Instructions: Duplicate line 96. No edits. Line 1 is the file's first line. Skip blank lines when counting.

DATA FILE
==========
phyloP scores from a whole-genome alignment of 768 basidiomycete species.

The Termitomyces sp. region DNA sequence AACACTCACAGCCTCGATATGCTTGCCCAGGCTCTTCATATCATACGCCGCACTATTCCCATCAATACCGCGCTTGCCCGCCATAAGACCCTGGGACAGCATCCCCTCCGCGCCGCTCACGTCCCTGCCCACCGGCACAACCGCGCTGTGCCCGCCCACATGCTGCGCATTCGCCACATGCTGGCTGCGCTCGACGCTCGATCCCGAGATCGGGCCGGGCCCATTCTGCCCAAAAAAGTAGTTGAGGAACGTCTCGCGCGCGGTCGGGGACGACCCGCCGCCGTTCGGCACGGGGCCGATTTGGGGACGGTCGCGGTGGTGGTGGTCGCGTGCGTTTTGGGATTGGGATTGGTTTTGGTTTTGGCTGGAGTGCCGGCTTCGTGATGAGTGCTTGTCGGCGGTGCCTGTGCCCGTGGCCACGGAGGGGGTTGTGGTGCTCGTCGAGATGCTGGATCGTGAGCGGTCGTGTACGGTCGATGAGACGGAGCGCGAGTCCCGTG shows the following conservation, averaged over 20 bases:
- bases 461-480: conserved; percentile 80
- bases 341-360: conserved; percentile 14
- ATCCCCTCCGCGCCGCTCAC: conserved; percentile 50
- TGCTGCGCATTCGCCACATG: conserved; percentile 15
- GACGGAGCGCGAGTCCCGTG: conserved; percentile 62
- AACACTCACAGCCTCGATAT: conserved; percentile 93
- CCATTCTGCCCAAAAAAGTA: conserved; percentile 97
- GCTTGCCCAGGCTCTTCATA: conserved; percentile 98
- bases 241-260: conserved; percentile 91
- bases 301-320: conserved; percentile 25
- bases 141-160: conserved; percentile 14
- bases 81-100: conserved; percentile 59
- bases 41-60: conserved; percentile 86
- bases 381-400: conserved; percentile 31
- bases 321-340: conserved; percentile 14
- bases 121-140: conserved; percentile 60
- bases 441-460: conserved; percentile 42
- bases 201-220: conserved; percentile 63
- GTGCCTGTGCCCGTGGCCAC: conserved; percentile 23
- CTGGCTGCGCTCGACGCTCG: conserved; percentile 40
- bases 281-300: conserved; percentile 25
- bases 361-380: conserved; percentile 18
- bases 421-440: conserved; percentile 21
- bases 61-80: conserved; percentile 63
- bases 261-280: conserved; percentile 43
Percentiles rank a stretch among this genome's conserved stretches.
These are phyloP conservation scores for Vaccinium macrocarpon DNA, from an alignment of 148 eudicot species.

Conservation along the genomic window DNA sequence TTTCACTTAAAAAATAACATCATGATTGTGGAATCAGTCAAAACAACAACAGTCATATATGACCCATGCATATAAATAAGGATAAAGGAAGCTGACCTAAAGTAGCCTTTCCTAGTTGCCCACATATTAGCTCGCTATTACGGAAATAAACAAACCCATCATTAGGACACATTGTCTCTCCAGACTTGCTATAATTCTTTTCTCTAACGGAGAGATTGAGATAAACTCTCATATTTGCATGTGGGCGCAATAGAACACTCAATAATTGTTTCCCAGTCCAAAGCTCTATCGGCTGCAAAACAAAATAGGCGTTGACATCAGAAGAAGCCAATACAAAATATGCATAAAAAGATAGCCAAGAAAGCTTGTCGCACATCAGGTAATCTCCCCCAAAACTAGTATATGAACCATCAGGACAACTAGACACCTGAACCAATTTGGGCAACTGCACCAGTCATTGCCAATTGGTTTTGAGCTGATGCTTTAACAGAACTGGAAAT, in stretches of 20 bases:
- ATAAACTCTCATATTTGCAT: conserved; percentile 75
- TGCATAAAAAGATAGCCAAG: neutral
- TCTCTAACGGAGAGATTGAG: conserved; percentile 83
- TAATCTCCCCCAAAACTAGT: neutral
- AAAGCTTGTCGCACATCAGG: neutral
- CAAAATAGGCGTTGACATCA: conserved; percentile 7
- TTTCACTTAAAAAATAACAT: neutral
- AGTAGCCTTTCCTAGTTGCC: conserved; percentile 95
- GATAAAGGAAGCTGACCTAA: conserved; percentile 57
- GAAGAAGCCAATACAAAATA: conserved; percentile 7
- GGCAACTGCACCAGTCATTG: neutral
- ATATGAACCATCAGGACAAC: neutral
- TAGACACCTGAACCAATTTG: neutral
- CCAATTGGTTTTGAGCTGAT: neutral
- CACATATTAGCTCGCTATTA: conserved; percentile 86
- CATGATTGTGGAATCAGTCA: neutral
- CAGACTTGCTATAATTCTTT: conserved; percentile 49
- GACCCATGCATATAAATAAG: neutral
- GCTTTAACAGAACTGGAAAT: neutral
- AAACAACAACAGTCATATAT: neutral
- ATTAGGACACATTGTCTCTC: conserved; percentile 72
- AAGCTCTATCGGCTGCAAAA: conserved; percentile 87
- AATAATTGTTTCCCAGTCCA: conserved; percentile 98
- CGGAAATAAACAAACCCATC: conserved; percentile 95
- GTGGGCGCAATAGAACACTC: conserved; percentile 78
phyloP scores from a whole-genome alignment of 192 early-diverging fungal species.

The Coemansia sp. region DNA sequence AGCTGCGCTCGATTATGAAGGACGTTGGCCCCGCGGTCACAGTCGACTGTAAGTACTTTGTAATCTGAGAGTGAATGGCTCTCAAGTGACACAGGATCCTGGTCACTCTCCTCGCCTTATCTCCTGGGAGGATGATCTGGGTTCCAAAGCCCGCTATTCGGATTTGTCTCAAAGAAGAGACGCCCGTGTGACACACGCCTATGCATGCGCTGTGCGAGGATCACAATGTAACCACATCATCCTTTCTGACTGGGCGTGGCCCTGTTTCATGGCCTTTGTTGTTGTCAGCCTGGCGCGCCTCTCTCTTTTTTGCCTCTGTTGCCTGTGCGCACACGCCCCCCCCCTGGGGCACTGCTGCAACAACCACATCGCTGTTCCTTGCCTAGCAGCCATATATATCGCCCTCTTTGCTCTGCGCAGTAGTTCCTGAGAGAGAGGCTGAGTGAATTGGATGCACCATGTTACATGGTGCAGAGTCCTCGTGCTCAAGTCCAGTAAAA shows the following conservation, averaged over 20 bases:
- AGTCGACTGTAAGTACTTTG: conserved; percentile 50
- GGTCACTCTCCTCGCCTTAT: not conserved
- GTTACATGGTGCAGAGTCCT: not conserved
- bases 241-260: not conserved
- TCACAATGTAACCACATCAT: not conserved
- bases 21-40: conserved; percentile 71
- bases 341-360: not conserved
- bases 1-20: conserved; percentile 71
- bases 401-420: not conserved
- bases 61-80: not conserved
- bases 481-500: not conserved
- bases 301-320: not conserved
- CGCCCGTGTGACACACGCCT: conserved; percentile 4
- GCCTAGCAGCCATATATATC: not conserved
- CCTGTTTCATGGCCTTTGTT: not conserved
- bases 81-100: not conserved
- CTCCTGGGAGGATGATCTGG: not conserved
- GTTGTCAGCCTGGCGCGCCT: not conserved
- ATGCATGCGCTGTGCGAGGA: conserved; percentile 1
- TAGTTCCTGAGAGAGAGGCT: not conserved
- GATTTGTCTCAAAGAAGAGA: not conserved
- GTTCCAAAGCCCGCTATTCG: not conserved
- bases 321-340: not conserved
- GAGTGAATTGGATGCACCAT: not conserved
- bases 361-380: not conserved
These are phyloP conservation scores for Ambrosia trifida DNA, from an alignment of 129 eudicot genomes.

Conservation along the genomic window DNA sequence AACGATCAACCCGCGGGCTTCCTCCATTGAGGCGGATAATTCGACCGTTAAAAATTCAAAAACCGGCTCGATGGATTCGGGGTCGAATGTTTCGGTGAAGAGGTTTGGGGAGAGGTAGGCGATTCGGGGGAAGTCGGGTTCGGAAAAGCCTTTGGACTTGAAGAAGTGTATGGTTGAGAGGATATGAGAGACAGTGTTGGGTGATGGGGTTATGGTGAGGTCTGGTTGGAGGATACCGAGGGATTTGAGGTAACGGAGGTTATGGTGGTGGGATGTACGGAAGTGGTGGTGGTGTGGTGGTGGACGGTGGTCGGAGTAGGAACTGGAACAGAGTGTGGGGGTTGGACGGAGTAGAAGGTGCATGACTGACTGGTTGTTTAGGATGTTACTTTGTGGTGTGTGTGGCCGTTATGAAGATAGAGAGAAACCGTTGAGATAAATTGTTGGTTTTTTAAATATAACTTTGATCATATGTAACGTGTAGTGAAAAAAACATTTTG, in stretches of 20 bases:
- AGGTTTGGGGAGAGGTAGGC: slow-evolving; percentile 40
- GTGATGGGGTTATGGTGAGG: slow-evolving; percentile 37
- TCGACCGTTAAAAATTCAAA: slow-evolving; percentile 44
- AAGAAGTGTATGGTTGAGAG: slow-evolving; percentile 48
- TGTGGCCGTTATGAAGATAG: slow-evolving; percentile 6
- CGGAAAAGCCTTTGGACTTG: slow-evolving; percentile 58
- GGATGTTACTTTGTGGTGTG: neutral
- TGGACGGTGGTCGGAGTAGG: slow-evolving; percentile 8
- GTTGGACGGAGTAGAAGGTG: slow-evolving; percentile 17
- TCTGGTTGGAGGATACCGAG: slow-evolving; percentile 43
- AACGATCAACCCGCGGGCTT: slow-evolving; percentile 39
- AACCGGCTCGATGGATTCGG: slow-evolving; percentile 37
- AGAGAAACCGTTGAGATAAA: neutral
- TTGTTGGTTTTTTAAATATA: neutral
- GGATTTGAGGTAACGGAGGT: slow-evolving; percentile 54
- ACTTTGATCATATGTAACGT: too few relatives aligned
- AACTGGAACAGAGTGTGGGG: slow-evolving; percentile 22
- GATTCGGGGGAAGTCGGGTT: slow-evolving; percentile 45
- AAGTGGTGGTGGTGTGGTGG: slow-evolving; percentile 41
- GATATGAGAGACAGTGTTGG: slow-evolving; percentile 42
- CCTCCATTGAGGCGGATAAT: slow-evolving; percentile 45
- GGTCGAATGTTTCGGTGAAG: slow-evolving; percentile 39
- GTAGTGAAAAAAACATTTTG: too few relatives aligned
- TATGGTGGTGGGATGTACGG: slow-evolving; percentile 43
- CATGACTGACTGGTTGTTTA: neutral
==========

- AACCGGCTCGATGGATTCGG: slow-evolving; percentile 37